How to Repot the Orchid (Without Making Disasters)
Dear orchid lovers, today we are talking about a somewhat thorny topic, a common problem but easy to solve if we know how to do it: repot the orchid in the right way, without hurting it, without killing it and to make it bloom more beautiful and stronger than before.
Many times we have told you that the secret to growing an orchid well is all in the right balance between water and sunlight. It is not always good for us to grow orchids, it is true, sometimes it is our fault but sometimes it is not, because everything depends on many factors, but one thing is certain: when it comes to repotting, then yes, it all depends on us. In short, the future life of the orchid depends on a good repotting.
And therefore now the time for repotting has arrived, an operation that always makes us a little afraid as regards the other plants and is particularly fearful when it comes to the orchid, considered one of the most delicate flowers ever.
But don’t worry, here we are ready with some tips to help you repot the orchid correctly without killing it. So here is how to do it, what tools are needed and, finally, small and valid advice that shows how natural remedies are sometimes very effective.
How do you know when it’s time to repot the orchid?
The first question and first answer: the sign that it is time to report the orchid is given by the roots: when the roots begin to turn white … the time has come! The roots turn white because the entire root system has become too large compared to the pot and the plant needs new space. If the roots of the orchid are starting to rot, this is another sign of the need for repotting: this means that the excess material no longer discharges correctly due to the too-small pot.
When repotting an orchid
The ideal time to repot the orchid is immediately after it has finished blooming when you see that new growth begins to appear.
There is no better time than another to repot the orchid: this operation must be done if the pot is now too small and the roots no longer have living space (and this is something you can easily check by eye). But a very important thing: repotting becomes indispensable when the substrate shows evident signs of deterioration.
If, on the other hand, the problem is only space, you can also aspire that the orchid stops blooming, as we said before. Consider that for orchids that have a regular development and a well-marked flowering over time, such as Phalaenopsis orchids, the best time to proceed with repotting is certainly spring, while for orchids that have a growth that is not constant or have different flowering periods, such as Cymbidium orchids, in this case, you have to wait for the plants to stop blooming, and this can happen in any season.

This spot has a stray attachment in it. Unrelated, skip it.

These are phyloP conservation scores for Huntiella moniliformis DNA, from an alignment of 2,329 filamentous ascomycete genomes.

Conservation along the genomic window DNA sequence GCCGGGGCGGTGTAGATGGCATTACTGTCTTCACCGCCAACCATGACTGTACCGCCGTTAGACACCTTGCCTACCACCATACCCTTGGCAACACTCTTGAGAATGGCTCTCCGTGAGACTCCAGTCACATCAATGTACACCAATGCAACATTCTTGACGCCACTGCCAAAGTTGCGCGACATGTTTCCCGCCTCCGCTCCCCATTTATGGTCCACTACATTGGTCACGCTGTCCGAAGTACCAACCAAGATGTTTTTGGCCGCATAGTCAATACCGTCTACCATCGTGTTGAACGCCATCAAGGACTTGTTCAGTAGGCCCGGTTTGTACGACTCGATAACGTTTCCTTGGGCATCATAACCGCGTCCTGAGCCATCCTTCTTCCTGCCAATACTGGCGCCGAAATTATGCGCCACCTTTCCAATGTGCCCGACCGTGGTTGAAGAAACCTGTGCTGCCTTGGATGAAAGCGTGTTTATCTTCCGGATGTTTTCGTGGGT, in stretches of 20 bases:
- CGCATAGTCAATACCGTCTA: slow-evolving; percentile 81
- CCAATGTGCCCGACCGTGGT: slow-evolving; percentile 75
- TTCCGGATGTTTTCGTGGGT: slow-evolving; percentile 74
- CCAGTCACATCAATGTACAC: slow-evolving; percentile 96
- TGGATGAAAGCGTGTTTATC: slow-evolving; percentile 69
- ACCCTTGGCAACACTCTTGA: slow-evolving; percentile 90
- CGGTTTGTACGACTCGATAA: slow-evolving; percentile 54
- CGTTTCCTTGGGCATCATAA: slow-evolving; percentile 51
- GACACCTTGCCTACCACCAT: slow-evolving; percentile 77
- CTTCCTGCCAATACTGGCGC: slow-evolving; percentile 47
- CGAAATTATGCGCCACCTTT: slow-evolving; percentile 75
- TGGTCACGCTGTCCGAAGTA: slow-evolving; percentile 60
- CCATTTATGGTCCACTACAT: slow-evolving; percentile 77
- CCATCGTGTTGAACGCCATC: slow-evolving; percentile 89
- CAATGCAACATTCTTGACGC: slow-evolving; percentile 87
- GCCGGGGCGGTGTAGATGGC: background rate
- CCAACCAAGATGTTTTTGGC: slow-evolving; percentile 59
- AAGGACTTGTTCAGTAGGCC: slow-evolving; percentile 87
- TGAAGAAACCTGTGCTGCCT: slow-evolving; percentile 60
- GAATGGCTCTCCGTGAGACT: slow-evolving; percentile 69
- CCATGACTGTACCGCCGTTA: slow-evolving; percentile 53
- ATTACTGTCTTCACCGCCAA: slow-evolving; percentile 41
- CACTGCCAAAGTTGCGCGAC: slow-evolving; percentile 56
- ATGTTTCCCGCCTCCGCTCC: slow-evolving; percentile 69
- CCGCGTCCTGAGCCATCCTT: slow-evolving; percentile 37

Materials you will need:
- The new orchid pot (choose one that is 2.5 cm larger than the current pot)
- Specific soil
- Gardening container
Step n. 1: the preparation
First, you will have to prepare the potting mix: arrange the quantity you will use in the container and cover it with hot water. Let this mixture reach room temperature and then drain the excess.
Orchids are also very sensitive to diseases, so be sure to sterilize everything that will come into contact with the plant and roots during the repotting process: it is very important!
Choosing the right soil is very important because orchids grow in a rich and specific environment, which is made up of different substrates that serve to promote and protect the right branch of the plant. So when we talk about a good mix we talk about:
- specific substrate composed of pine shavings and bark of pine
- osmunda fiber and sphagnum blond peat for the top layer
You can buy these compounds at nurseries or in any gardening shop, or you can also buy several ready-made and specific compost kits for orchids online. Our advice is to always ask, in case of doubts, to be advised and never improvise because compost and potting soil is the number one factor for the survival of this plant which is already very delicate in itself.
Step n. 2: remove the orchid from its pot
This is perhaps the most delicate step of all: loosen each root very carefully and separate them gently, using scissors or a knife to help you but only if necessary.
Step n. 3: clean the roots
After the orchid is completely out of its pot, use your hands and a pair of clean scissors to clean the roots; Gently remove all those that are tangled and cut away the roots that are dead or rotten.
Step n. 4: place the orchid in its new pot
At this point, you can place the orchid in the pot so that the new growth is level with the top of the pot. Do not rush and arrange all the roots in the pot well so that the plant has all the space needed to continue its growth process.
Step n. 5: add the potting mix
Now you can add the potting soil a little at a time, using your fingers or a small rod to arrange it well around the roots. Keep adding the potting mix until you reach the top of the pot.
Step n. 6: arrange the orchid well
When you have completed all the steps, check that the orchid is firmly inside the ground and that it is straight. Now you can start taking care of it exactly as you did before!
When will the new report?
Growing an orchid gives you a little anxiety, it is very true and you are not alone in thinking about it, and in fact, once the repotting is finished, it is natural to ask yourself: “So how soon do I have to go through this process again?”.
The basic rule to follow is this: the orchid must be repotted when it stops blooming. And for the next operations, no stress: take the plant gently, shake off the excess earth, eliminate dead or damaged roots (always with well sterile tools) and repeat the operations described above.